One of the biggest disadvantages of typical slider rails is that as the length increases they become prohibitively difficult to transport. I wanted to offer a solution that would allow film makers to travel anywhere and not worry about lugging a six foot rail. With this system all you need to carry are the rail cross-bars, then purchase conduit or pipe which are ubiquitous and inexpensive. These pipes can be purchased in any length on location and connected with self drilling screws. Flexible conduit can also be used to make gentle arcs and S curves. All you need is a screwdriver. The crossbars have a threaded hole to mount to a standard tripod.
One of the lessons I learned early in the project was that when it comes to wheels, precision matters. I have searched unsuccessfully at the local big box stores and online for pulley wheels that would be precise enough to capture smooth video without noise and wobble. The wheels included with each kit are machined from aluminum individually and mounted on a precision ball bearing. You can’t find a wheel with close to these tolerances for under $100.
Complete Charlotte Dolly System $1,300
This reward comes with everything. You get the components to create a cable dolly, rail dolly and wheeled dolly.
Complete Cable Dolly System $1,100
This kit is for those that just want the cable dolly.
Rail and Wheel Dollies with Motor and Controller $850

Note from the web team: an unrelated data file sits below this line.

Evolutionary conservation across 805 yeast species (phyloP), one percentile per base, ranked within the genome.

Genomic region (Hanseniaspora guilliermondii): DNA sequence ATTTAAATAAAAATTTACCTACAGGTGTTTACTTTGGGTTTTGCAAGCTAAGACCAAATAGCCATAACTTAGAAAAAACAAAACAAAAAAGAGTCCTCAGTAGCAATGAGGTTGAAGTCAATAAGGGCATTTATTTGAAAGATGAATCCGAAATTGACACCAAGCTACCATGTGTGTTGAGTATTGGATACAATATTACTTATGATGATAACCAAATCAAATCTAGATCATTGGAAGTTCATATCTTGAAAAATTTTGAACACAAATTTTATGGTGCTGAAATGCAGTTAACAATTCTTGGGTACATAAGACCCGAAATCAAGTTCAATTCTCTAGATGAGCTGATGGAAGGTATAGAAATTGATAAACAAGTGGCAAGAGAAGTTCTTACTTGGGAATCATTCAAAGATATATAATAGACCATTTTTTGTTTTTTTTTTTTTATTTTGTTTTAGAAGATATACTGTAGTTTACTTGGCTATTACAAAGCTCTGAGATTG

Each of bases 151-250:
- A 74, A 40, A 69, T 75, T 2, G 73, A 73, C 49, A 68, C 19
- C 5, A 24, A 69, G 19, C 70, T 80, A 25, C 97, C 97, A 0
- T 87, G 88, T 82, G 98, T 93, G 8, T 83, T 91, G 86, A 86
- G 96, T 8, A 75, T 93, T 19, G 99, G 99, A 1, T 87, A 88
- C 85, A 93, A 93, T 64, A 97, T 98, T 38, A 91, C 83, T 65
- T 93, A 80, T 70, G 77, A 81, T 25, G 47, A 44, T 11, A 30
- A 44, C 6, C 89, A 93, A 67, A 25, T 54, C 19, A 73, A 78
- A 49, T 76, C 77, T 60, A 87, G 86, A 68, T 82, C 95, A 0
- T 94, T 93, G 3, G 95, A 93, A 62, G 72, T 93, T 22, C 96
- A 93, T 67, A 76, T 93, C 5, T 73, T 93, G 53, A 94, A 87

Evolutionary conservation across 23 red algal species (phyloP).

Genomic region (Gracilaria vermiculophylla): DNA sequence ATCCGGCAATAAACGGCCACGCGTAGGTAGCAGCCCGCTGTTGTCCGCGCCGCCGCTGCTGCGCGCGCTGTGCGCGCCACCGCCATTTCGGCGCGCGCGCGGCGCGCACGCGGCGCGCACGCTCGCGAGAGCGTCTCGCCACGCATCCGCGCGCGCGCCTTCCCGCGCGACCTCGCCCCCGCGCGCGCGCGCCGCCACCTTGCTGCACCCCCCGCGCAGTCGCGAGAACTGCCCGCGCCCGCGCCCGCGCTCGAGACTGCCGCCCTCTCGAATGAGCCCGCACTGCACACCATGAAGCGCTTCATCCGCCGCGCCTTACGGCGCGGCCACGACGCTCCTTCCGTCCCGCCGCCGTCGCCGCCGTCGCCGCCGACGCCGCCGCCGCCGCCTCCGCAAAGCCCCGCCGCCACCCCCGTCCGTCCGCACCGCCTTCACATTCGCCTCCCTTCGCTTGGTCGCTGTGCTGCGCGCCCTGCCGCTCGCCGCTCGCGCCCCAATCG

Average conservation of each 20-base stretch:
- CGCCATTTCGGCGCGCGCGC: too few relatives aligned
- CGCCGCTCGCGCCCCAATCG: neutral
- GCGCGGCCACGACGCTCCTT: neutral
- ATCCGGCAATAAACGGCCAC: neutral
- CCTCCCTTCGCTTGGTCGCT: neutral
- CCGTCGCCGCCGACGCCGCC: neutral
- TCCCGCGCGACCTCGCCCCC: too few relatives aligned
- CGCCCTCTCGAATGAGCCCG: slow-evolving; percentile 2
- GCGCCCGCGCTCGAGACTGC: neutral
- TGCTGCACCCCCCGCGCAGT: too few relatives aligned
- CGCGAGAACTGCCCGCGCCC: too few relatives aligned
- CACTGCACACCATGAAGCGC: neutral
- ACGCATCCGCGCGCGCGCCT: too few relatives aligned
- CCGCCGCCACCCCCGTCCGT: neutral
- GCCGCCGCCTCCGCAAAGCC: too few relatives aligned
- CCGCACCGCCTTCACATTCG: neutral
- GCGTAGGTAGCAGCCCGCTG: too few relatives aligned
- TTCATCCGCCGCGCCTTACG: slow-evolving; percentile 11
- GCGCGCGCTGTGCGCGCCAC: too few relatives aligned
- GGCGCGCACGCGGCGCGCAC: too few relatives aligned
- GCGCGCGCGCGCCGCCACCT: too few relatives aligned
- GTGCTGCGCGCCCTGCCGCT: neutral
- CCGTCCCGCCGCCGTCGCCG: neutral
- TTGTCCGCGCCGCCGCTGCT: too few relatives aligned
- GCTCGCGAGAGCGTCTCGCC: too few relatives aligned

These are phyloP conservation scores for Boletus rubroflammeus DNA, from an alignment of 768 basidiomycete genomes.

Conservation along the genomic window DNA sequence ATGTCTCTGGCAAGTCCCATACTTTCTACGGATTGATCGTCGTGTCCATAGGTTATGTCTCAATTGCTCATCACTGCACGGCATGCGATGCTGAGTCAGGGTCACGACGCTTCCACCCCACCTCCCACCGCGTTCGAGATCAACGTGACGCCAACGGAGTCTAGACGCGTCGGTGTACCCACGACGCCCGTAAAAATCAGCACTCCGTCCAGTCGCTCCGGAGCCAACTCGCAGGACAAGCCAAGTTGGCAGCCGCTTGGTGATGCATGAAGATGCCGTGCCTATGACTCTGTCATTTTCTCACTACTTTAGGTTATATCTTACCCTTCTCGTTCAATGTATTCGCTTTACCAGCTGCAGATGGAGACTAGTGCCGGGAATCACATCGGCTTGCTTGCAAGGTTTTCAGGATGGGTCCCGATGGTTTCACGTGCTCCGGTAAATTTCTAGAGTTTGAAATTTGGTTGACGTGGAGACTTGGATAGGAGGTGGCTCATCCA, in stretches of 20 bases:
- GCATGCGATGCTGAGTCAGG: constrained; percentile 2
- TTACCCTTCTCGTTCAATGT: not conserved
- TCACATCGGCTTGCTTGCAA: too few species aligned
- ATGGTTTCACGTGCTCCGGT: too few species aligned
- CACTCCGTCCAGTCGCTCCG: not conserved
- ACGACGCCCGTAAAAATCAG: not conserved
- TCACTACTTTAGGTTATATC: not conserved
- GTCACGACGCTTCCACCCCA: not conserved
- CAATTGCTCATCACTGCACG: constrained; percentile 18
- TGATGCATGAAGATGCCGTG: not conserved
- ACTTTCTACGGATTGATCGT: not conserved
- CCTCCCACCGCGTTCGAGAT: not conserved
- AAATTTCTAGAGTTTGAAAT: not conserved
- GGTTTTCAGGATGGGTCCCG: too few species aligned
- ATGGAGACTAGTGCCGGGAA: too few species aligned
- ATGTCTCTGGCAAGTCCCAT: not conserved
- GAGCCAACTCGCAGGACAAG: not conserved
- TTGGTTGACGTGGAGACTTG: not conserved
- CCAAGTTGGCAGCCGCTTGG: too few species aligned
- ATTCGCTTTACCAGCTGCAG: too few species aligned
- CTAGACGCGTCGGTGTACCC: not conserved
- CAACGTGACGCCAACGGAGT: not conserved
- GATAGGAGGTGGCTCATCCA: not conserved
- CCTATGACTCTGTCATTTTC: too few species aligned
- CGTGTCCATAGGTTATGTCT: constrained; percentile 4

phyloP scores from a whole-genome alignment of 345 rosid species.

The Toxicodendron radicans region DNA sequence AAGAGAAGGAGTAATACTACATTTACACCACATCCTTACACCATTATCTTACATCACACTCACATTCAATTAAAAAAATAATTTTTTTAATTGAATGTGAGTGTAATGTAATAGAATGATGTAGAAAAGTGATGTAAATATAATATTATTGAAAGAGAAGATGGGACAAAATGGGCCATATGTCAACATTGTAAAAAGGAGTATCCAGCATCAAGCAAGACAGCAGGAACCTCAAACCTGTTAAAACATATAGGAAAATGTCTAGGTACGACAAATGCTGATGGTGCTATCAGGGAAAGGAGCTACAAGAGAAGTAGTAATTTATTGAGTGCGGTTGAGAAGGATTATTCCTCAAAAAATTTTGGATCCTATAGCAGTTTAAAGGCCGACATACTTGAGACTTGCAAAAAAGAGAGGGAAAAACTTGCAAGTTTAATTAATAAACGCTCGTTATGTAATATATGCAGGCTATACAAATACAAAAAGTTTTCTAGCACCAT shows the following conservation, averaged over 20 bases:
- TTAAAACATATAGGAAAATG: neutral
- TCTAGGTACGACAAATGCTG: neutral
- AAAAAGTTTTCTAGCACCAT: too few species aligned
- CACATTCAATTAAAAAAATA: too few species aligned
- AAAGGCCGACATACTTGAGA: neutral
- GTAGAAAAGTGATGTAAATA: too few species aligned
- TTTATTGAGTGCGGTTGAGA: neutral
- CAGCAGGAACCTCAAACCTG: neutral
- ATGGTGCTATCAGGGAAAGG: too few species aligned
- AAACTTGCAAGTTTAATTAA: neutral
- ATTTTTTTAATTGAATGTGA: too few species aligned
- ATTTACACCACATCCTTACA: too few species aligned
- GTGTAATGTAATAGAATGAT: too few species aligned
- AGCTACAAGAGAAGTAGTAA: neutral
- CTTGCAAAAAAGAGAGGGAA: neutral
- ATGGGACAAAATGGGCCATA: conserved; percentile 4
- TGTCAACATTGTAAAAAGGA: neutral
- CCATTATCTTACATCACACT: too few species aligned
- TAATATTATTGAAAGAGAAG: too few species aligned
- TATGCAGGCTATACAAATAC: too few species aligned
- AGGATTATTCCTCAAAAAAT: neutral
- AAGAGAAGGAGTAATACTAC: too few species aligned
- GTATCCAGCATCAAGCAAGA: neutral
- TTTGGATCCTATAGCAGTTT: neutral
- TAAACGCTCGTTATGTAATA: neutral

This kit includes both the Wheel and Rail dollies along with the stepper motor, controller box and battery pack. This gives you the capability to record timelapses and realtime film with precision motor control.
Rail and Wheel Dolly for Real-time Film $350
This package includes the components for both the wheel dolly and the rail dolly. It includes six aluminum cross-bars that when combined with conduit or pipe allow you to field assemble a rail of any length. By using flexible conduit you can make curved rails.
Free Wheel Dolly Kit $225
This is a portable, lightweight wheel dolly for real time film. It includes two fixed wheels and one pivoting wheel that lets you accurately set up arced shots.
Glide-Line Kit $225
If you want to capture live action with smooth, fluid camera movement without heavy, expensive equipment this is the kit for you. The Free-Line kit is so incredibly light and compact you would never hesitate to bring it along. Whether gliding through a forest or over a river there’s almost no-where this dolly can’t go. Kit includes enough low-stretch string to span 100ft. The capabilities are endless.
The cable dolly runs on two parallel cables that are tensioned using a ratchet tensioner. The two cable arrangement prevents the dolly from moving in windy environments. The cable is tensioned between two terminals so that it runs in a single loop with the tension equalized between the top and bottom cable. This creates an incredibly rigid system that can span distances of up to 100 feet.
I want to thank the following people for helping to make this project what it is.
Lea Elleseff and Danila Apasov for many long hours spent editing the video and organizing the campaign. Dounan Hu and Peter Weisz for programming the controller. John Stanmeyer for encouraging me and sharing his vast photographic expertise which guided the project to where it needed to be.